NATURE, famously, has a way of exploiting every opportunity for life that our world presents. Animals have found a way to live in a staggering range of habitats – walking on the surface of the Earth, burrowing underneath it, swimming in the water that surrounds it and even flying in the air above it.

Last week I spent the best part of an hour watching a group of 10 – 15 insects that were using a small woodland pool in Dalby Forest as home.

Despite this choice, none of them were able to swim or breathe underwater, they couldn’t walk on the land next to the pool (even though they possessed the regulation six insect legs) and they weren’t capable of flying. Their trick was in choosing not to live in, by or over the water but on it.

Pond skaters (perfect name by the way) are able to slide around on the surface of still water because of some high-tech physiology in their legs - any other insect of the same size or weight attempting to land or stand on the surface of a pond would immediately sink below the surface.

Pond skaters’ legs are covered with microscopic hairs that are waxy and so repel water. Consequently they don’t puncture the fragile surface tension “membrane” of the water but they do bend it, causing a visible dimple around each foot.

It’s one thing being able to stand on liquid water but another entirely to move around under control and, as their name suggests, pond skaters are experts at it.

Four of their six legs are used as skates, the middle pair acting as powerful forward propellers and the rear pair working as rudders, to steer with, and brakes.

The animal’s short, front pair of legs are effectively arms, used for grabbing anything that needs getting hold of, like an anchoring plant stem, a mate or a victim… because pond skaters are active predators.

Any small, land or airborne creature that accidentally ends up in the pool is likely to struggle on the surface.

The resulting ripples will be detected by sensitive receptors in those clever legs and the skater will home in on its prey.

During my poolside vigil in Dalby Forest I actually witnessed this occurrence when a small moth crash-landed into the water. At least three pond skaters raced across the water’s surface towards the floundering creature and the first one there claimed the prize, spinning around to shield its meal from unwelcome rivals. The weakening moth was dispatched by a fatal stab from the predators beak. In common with all other Hemiptera (true bugs) pond skaters have hypodermic-like piercing mouthparts, through which digestive enzymes are first injected and then the resulting “moth soup” is sucked back in… nice.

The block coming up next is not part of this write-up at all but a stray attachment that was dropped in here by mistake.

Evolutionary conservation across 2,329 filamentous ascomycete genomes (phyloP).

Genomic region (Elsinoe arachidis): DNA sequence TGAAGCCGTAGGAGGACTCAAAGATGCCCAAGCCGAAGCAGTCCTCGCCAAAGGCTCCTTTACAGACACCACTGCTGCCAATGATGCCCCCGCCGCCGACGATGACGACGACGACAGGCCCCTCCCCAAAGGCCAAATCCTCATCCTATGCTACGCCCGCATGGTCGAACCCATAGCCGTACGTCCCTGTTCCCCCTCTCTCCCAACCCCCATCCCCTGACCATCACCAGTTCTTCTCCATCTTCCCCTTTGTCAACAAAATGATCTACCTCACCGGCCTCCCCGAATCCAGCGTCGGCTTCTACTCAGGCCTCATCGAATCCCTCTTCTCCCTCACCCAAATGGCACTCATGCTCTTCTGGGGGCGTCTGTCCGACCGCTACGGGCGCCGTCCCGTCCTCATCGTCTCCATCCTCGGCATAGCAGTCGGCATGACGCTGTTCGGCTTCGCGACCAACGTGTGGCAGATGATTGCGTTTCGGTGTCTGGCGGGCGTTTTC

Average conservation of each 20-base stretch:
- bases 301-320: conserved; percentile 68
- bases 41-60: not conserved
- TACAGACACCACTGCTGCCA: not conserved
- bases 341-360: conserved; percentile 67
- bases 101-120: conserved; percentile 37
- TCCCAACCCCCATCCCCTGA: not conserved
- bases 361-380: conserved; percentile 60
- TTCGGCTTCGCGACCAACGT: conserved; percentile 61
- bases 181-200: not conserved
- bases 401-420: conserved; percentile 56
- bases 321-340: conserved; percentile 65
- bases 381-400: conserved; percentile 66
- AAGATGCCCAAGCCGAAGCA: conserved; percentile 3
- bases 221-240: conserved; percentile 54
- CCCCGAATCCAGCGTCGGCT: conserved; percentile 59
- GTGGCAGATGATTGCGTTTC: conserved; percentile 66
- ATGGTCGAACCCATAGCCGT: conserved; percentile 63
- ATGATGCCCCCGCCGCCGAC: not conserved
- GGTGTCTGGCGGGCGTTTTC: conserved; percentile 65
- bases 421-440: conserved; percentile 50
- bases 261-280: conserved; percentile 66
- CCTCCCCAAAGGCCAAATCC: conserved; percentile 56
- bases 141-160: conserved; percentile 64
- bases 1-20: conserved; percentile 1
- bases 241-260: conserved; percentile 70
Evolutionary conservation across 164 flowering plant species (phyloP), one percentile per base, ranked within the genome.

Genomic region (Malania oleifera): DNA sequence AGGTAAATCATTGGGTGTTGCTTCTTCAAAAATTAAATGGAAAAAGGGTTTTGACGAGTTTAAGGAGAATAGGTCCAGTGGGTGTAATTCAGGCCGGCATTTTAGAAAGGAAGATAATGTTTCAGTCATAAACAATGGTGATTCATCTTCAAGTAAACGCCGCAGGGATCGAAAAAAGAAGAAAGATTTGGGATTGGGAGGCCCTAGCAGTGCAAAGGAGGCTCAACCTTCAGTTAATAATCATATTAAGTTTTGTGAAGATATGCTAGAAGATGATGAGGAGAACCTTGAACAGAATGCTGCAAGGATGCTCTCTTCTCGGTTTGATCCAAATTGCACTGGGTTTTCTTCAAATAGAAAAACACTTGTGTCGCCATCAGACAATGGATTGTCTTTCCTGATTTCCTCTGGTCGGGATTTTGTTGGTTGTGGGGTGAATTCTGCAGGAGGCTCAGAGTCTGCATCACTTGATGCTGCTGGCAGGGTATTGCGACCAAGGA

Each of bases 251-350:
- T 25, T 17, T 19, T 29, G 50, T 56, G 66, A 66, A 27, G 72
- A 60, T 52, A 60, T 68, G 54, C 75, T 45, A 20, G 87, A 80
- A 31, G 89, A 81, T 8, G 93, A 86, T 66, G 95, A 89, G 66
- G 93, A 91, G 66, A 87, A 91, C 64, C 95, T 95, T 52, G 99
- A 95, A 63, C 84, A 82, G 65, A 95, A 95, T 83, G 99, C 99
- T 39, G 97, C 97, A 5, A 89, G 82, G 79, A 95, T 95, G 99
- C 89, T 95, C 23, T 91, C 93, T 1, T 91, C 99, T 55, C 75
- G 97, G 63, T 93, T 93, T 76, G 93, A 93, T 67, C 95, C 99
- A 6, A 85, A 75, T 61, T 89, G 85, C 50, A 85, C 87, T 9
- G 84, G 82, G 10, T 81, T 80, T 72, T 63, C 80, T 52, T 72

Pond skaters aren’t totally reliant on insect flying accidents for their food though; occasionally some of the creatures in the pool below unwittingly make themselves available.

The water in stagnant pools can be very low in dissolved oxygen so some animals, like midge and mosquito larvae, need to come to the surface periodically to take a few breaths of fresh air. When they poke their breathing siphons up through the surface tension barrier, pond skaters are often there waiting to grab it and yank the unfortunate creature out of the water.

Less skater-friendly things can also appear from the depths. In larger bodies of water, fish can easily snatch unwary individuals but in my very small Dalby pool it was newts that were the major hazard. I was alerted to their surprising presence when one wriggled to the surface to breathe and the whole swarm of pond skaters skittered away in a panic.

While I was watching life in the pool, I got to thinking about how my pond skaters had got there in the first place and what would happen to them if the pool dried up later in the summer.

Subsequent research revealed that although the individuals I had observed had no wings, if they detect a drop in water levels they will lay a batch of eggs that will hatch into winged pond skaters. This next generation will fly from the dwindling puddle and find other pools to colonise. Astonishing.